The time you spend standing in lines, or driving to work
, or filling out forms
, or here
, is part of your life. Maybe you weren’t thinking about that.
Time like this slips by, because it is not particularly remarkable, because there is nothing concrete to hang on to. “What did you do today?” Stuff, you know, errands.
What you’re losing is the little moments that make up your day.
- noticing that the car you parked next to is identical to yours,
- tying your shoe twice and still not getting it right,
- the way she looked at you in the elevator,
- the sky.
Little moments that aren’t story-worthy, you think, so you don't bother talking about them, or remembering them, and they slide past, leaving you. Put them together, and they make up a life.
This book is lots of little bits put together. Matchsticks aren’t that impressive until someone builds a model of the Eiffel Tower out of them. Piece by piece, Doug is building something big. Look at all the little pieces, and the final construction will leap out at you like a monster. Here I am, this is my life, taste it.
“I thought of how every day each of us experiences a few little moments that have just a bit more resonance than other moments – we hear a word that sticks in our mind – or maybe we have a small experience that pulls us out of ourselves, if only briefly . . . and if we were to collect these small moments in a notebook and save them over a period of months we would see certain trends emerge from our collection – certain voices would emerge that have been trying to speak through us.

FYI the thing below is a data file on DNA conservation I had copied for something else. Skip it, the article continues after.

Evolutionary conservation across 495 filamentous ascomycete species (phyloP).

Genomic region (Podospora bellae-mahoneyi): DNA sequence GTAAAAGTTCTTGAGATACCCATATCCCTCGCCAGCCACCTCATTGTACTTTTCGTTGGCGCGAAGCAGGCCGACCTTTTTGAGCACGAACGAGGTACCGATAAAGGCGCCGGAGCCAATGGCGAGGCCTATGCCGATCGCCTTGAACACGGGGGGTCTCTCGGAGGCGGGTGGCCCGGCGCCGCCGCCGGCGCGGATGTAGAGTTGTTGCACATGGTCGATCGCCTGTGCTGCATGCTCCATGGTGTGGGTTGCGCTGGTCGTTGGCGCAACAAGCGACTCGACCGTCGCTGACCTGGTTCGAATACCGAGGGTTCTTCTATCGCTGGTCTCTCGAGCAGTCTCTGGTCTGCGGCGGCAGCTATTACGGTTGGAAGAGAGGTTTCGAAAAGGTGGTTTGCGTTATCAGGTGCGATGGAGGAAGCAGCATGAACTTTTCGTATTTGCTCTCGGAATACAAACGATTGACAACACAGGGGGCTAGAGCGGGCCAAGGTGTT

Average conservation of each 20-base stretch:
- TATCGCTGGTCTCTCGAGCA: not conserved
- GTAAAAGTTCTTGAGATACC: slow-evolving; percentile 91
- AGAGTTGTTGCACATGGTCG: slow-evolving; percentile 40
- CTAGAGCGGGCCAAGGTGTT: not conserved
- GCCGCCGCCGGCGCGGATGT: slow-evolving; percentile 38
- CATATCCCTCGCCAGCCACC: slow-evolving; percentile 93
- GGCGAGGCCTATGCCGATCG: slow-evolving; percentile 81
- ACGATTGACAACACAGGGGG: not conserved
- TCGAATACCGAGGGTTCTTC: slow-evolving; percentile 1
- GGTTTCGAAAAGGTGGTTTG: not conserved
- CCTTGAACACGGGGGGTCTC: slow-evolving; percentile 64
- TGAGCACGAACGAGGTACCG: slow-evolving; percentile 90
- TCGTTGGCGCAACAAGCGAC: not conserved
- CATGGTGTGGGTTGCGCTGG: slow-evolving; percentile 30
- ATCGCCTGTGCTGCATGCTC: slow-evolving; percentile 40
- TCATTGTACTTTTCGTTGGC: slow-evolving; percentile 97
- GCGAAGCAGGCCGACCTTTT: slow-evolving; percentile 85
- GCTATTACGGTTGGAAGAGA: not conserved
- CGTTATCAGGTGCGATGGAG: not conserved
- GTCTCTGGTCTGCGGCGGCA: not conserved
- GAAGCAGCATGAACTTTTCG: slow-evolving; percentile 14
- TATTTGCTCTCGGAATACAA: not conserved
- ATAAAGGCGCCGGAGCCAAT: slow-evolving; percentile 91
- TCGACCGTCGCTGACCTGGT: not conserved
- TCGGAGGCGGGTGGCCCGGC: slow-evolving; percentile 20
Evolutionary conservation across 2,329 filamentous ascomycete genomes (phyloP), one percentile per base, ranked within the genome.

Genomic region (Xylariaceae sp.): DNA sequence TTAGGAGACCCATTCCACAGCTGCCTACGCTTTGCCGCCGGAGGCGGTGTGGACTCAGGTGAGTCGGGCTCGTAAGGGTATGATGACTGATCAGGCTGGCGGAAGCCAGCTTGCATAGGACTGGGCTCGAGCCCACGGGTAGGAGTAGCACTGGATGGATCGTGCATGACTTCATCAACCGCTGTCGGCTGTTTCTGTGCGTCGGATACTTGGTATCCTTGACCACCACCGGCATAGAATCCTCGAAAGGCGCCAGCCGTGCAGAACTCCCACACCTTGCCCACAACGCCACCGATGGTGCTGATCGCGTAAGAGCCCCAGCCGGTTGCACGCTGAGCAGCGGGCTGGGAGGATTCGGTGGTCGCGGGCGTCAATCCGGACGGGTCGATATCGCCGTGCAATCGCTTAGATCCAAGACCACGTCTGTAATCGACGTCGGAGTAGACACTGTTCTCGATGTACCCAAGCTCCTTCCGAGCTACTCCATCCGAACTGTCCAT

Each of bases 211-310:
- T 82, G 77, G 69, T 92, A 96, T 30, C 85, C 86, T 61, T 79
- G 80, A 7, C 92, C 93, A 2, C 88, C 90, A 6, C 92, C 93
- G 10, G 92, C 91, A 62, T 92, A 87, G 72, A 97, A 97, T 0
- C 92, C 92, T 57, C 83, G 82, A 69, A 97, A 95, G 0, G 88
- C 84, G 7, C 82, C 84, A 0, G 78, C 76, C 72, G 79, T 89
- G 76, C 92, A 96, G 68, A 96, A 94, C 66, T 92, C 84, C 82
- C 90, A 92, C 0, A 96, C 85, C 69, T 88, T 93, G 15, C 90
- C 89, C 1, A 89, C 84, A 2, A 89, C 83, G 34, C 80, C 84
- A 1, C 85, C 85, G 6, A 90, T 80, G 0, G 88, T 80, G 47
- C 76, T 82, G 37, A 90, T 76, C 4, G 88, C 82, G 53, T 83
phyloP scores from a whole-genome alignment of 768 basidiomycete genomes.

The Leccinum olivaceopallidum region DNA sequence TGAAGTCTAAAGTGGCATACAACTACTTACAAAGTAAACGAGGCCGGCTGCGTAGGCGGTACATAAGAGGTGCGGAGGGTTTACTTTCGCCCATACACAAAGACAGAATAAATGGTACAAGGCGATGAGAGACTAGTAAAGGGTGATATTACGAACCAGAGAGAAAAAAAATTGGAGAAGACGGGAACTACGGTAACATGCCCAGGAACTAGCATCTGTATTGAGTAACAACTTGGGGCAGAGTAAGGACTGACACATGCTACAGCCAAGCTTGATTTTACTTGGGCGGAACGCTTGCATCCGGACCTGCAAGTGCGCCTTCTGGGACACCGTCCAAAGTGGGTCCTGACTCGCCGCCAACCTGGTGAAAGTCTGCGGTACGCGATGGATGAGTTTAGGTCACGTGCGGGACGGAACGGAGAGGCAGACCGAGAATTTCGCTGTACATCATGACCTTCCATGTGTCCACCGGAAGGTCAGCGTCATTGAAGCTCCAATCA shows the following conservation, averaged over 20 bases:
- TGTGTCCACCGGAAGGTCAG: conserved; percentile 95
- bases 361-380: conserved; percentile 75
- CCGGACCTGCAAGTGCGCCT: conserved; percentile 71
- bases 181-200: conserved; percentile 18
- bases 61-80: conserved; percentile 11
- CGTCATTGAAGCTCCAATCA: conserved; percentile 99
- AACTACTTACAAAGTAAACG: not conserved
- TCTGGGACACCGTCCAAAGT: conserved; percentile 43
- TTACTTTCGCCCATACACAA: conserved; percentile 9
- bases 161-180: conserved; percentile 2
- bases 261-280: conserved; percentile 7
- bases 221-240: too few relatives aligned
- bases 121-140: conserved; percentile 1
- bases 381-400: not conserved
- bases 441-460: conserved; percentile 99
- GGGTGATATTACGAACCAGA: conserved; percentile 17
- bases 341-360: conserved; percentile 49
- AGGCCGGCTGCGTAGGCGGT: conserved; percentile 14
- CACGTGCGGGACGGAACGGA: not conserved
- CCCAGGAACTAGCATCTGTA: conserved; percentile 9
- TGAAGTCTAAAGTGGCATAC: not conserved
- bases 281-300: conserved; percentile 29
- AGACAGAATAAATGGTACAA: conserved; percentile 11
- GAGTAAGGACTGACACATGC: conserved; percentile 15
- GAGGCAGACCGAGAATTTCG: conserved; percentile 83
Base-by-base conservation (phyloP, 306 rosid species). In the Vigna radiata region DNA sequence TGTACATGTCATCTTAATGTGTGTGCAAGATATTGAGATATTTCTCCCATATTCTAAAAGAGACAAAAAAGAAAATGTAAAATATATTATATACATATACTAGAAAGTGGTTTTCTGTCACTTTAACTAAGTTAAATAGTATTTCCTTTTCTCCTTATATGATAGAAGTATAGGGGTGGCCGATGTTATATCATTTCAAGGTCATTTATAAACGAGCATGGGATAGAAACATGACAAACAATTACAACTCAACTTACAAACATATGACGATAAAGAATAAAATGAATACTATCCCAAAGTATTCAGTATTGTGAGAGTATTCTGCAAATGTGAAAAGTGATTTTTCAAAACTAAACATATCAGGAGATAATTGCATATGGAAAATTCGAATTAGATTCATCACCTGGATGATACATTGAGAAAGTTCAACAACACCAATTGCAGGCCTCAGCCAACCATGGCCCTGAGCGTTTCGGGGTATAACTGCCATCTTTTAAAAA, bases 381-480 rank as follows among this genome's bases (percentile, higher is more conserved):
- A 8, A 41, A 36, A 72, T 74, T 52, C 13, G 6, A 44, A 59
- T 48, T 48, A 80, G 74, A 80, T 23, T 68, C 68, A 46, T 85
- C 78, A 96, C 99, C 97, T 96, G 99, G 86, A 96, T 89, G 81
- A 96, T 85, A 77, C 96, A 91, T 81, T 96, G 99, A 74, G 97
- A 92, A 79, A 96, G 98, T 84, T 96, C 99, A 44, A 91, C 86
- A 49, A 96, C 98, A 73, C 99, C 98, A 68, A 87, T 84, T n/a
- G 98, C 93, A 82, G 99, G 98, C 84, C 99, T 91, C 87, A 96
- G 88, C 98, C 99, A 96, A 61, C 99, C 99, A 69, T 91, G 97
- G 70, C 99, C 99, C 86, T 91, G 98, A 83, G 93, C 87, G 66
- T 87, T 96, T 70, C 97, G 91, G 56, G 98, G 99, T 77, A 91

We would realize that we have been having another life altogether, one we didn’t even know was going on inside us.
And maybe this other life is more important than the one we think of as being real – this clunky day-to-day world of furniture and noise and metal.
So just maybe it is these small silent moments which are the true story-making events of our lives.
I ramble. I am human; I am trapped inside of time.”
This is not a religious book. It doesn’t make any scary assumptions about what you believe or don’t believe. It isn’t about you at all. It is about a man who is one step removed from all the good things, and doesn’t realize it, and then does realize it, and sees that he might as well have been living on the moon. He wants to come back.
There’s so much more to it than that. It’s a good dream. Go find a copy. Read the back cover, then ignore it. Read through page 17 instead.
I have bought more copies of this book than I can remember. I hope you buy just one. I’d hate for you to miss it.